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Iraqi forces take last IS-held town in the country

Fall of Rawa leaves Islamic State with no territory left in Iraq
Iraqi pro-government forces advance towards the town of Rawa, on the Euphrates river, during their offensive against the Islamic State (AFP)

The last town held by the Islamic State (IS) group in Iraq has fallen, marking the end of the militant group's territorial control in the country.

Iraqi army and paramilitary forces "liberated Rawa entirely, and raised the Iraqi flag over its buildings", Lieutenant General Abdul Ameer Rasheed Yarallah said in a statement from the Joint Operations Command on Friday.

IS fighters reportedly fled into the countryside where small pockets of the group still remain.

Prime Minister Haider al-Abadi, who has seen his standing increase as a result of repeated losses by IS, congratulated Iraq's forces on taking back the town.

"The commander-in-chief of the armed forces, Dr Haider al-Abadi, congratulates our heroic forces and the Iraqi people for the liberation of the district of Rawa," said the prime minister's media office in a tweet.

The militants once controlled a territory the size of Britain but they have successively lost all their key strongholds, including Raqqa in Syria and Mosul in Iraq.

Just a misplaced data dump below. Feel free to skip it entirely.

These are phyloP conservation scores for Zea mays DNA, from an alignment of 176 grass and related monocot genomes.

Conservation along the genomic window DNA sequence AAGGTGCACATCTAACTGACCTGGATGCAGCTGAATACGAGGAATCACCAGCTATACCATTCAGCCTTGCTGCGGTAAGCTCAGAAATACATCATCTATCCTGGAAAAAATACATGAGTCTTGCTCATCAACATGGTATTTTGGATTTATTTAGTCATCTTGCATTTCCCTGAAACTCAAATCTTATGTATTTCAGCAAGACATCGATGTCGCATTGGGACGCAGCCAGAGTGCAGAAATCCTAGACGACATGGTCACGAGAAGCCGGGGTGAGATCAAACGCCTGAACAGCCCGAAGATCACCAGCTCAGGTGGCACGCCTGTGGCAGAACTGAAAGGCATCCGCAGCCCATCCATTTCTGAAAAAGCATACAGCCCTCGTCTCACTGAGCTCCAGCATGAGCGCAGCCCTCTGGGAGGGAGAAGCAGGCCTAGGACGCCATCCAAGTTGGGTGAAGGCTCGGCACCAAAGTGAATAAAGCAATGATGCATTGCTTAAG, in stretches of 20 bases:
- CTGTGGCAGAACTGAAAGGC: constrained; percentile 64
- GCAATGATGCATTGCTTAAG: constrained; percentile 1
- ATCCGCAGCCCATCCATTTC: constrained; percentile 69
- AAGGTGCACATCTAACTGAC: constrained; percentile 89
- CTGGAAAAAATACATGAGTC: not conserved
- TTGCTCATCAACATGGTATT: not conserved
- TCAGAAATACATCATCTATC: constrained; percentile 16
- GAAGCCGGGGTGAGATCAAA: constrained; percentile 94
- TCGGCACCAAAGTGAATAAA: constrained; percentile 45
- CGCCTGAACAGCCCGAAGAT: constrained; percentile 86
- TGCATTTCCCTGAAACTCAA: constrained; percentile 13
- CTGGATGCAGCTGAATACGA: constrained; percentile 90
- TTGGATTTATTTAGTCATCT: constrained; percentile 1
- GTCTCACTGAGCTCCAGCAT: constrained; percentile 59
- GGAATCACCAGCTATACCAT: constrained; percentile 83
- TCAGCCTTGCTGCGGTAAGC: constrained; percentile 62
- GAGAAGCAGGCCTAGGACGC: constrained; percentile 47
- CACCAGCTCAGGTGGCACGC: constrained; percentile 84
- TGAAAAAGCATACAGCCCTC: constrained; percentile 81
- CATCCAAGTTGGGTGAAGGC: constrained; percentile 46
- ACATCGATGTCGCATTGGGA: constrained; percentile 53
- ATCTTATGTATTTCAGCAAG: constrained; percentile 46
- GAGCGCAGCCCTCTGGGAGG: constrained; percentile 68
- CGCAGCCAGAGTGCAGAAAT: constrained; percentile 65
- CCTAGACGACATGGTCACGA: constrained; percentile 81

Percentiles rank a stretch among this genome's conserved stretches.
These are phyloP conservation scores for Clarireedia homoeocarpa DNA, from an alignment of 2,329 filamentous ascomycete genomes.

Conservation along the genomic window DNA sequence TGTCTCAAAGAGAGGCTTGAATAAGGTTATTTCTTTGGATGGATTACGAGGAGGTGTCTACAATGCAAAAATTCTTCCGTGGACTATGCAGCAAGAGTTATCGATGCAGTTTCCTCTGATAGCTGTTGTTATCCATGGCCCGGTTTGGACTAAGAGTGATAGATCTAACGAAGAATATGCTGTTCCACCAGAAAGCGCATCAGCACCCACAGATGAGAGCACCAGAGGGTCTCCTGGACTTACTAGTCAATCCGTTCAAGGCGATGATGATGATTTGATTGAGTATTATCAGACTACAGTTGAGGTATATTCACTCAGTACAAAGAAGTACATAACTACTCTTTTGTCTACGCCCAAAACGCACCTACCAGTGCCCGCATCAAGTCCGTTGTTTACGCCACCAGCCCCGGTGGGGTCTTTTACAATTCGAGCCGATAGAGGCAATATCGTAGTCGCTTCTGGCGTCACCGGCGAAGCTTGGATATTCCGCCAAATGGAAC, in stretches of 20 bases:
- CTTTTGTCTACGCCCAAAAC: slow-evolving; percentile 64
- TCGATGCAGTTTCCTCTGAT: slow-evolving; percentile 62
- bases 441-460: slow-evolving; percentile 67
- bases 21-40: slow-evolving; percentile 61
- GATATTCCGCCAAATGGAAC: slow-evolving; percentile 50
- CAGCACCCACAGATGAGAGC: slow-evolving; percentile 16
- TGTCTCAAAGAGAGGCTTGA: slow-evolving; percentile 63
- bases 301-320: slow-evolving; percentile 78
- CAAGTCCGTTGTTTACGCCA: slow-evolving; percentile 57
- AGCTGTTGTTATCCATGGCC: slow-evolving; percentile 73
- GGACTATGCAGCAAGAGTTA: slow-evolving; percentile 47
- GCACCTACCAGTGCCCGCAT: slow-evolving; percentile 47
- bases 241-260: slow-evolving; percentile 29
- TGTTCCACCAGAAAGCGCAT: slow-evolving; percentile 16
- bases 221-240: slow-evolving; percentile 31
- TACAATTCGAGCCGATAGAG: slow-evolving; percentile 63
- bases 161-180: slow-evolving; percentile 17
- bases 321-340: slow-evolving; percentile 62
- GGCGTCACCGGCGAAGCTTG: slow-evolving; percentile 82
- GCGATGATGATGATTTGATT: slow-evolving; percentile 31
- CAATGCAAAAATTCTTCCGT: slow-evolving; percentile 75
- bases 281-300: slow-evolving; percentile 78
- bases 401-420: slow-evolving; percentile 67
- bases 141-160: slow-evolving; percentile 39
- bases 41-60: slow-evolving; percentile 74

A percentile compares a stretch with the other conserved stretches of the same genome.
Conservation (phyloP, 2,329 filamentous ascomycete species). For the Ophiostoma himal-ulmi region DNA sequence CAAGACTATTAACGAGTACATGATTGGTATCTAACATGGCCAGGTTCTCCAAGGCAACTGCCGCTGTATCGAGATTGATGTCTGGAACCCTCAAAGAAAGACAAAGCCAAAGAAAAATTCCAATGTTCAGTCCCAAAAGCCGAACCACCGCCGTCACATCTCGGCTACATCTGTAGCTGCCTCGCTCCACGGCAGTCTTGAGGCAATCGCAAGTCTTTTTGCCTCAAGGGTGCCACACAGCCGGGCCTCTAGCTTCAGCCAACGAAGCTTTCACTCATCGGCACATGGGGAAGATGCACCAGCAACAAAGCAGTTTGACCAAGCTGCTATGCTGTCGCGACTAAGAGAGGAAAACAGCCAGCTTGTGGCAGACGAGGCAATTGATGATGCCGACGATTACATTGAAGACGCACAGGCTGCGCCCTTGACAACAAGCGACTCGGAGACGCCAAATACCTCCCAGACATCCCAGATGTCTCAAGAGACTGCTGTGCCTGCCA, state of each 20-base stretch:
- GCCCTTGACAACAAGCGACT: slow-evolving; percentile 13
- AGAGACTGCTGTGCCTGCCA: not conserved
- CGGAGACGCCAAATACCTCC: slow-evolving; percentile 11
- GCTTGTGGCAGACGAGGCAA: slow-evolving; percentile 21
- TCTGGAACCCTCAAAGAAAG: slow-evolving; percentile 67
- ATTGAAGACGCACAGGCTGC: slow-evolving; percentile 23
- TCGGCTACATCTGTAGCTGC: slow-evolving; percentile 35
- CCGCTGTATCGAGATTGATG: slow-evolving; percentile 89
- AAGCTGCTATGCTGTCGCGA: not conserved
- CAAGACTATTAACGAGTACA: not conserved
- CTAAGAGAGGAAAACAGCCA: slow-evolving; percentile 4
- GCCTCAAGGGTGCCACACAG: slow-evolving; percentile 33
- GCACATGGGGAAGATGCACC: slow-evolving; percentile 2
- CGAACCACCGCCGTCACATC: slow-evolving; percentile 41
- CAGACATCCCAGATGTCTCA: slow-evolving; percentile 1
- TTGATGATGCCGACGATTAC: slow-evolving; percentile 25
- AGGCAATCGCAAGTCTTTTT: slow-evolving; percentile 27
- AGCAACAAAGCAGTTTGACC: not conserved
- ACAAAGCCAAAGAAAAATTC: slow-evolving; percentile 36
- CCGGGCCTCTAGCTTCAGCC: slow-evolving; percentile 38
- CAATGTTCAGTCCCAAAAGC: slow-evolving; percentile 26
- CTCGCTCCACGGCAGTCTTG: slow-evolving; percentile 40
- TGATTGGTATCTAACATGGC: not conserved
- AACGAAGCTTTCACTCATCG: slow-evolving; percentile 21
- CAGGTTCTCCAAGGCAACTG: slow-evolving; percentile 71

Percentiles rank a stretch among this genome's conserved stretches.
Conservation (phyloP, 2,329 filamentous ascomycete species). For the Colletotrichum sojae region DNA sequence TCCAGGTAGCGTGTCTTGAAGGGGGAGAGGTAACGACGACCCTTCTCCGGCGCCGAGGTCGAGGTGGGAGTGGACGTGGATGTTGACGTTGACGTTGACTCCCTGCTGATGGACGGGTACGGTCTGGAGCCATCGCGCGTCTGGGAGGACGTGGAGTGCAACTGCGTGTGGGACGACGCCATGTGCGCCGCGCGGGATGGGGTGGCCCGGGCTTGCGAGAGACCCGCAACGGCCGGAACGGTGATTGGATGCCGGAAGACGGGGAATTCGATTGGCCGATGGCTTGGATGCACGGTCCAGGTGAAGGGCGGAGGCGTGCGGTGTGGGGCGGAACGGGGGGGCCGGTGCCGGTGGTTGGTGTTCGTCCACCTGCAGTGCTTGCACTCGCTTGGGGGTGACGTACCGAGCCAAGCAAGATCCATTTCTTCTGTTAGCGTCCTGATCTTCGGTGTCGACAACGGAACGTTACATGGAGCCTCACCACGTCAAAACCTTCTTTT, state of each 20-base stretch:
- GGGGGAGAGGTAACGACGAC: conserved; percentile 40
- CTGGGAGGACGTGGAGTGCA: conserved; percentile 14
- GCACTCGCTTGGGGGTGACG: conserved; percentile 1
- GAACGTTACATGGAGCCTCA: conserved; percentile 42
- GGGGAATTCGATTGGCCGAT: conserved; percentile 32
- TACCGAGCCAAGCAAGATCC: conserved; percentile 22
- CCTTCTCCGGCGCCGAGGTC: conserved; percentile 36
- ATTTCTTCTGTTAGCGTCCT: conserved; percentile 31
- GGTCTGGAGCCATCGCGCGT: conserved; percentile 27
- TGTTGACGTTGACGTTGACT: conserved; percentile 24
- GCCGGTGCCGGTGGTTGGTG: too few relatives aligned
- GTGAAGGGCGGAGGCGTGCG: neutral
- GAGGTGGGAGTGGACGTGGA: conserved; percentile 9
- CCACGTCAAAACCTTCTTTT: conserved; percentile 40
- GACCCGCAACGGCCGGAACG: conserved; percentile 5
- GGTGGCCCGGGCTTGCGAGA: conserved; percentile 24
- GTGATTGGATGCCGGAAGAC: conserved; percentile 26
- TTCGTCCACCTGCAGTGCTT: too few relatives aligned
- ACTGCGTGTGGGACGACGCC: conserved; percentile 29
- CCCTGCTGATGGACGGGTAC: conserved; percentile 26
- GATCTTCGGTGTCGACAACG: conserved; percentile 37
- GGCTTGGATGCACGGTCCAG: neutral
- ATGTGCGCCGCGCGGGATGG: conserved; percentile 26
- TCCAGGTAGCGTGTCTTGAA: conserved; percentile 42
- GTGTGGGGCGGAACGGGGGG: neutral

Over the border in Syria, IS still holds around 25 percent of the countryside of Deir Ezzor province but are under attack not only from government forces but also by US-backed Kurdish-led fighters.

In the border town of Albu Kamal, the Syrian army was battling IS fighters who mounted a surprise counter-attack last week, pushing out government forces who had retaken it last month.

The Syrian Observatory for Human Rights, a Britain-based monitor of the war, said the new army offensive had successfully penetrated the town, with troops backed by Russian air strikes advancing from the west, east and south.

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"More than 7.5 million people have now been liberated" from IS, Washington's envoy to the coalition, Brett McGurk, said late on Wednesday, adding that the group's finances are now "at their lowest levels to date".

McGurk insisted that flows of foreign IS fighters into Syria have "nearly stopped", and that militants are increasingly being picked up as they cross borders.

"We are enhancing cooperation and border security, aviation security, law enforcement, financial sanctions, counter-messaging, and intelligence-sharing to prevent ISIS from carrying out attacks in our homelands," he said.

Analysts and local military commanders believe that with their "caliphate" destroyed, IS will retreat into full guerrilla activity.

IS fighters fleeing from Hawija and Al-Qaim have already begun to prepare to fight Iraqi forces from desert terrain. Military commanders have already warned that they are "expecting an increase in terrorist attacks" following the liberation.

"We still have places by the Baghdad belt, areas including Ramadi and Fallujah... that are not well controlled at all," Michael Knights of the Washington Institute for Near East Policy told AFP earlier this month.

"They are back where they were in 2013... They will restart insurgency all over again."

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